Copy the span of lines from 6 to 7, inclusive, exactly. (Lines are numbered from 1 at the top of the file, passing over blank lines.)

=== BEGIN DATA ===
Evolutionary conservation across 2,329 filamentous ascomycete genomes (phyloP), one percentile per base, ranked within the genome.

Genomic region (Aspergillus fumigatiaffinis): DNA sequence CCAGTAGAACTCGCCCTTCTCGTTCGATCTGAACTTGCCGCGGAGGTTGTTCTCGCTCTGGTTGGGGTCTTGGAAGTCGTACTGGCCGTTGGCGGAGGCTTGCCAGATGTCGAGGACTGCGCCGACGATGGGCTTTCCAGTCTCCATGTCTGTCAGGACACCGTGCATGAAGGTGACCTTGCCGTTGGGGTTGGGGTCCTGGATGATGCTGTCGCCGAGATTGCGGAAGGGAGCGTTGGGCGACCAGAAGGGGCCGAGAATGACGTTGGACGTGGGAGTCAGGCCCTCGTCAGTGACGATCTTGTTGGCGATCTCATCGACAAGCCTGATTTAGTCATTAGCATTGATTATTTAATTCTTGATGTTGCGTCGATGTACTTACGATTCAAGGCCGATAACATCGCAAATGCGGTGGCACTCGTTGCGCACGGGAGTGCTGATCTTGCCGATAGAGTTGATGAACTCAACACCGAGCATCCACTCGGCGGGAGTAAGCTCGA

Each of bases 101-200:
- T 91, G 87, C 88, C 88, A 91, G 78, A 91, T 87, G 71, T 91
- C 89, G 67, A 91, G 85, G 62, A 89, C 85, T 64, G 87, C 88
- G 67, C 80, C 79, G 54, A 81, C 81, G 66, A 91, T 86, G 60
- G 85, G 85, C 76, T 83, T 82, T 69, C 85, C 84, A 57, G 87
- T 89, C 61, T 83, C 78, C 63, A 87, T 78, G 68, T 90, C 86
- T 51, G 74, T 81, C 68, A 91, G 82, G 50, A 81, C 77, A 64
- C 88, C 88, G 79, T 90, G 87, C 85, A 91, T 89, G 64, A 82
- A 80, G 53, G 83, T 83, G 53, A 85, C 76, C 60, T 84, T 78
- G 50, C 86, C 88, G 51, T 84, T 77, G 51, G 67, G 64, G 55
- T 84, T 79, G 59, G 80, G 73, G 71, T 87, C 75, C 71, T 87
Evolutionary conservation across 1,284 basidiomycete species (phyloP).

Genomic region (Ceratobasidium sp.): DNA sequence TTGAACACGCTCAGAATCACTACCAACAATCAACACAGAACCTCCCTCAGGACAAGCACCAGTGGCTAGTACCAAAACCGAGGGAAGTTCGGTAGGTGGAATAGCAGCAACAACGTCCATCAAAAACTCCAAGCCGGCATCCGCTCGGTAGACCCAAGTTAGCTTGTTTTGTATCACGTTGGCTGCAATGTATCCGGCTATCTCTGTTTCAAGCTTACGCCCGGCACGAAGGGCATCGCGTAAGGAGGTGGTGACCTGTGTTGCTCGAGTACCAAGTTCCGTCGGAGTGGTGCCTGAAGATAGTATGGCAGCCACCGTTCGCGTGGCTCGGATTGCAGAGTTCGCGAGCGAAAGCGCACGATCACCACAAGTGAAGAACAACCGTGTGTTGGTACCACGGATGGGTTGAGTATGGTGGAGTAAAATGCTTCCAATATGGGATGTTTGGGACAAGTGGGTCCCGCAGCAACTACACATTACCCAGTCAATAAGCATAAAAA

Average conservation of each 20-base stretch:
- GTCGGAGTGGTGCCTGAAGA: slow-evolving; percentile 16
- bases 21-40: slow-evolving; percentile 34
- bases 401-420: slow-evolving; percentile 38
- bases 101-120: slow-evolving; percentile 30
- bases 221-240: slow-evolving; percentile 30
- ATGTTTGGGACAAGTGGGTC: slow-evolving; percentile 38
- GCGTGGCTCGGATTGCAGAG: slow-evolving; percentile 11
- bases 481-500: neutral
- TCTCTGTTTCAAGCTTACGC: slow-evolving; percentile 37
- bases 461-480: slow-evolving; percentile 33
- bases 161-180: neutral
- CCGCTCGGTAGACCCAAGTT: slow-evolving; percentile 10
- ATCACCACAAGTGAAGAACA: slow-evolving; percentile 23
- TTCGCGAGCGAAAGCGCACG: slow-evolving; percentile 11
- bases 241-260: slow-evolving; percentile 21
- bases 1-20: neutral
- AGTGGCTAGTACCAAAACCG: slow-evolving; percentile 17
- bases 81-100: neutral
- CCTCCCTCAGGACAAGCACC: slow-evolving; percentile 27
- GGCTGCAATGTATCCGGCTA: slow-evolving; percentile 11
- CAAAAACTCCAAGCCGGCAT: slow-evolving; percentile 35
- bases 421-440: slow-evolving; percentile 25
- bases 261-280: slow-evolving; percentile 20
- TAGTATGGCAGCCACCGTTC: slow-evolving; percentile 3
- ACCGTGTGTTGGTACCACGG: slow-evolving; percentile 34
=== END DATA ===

- G 67, C 80, C 79, G 54, A 81, C 81, G 66, A 91, T 86, G 60
- G 85, G 85, C 76, T 83, T 82, T 69, C 85, C 84, A 57, G 87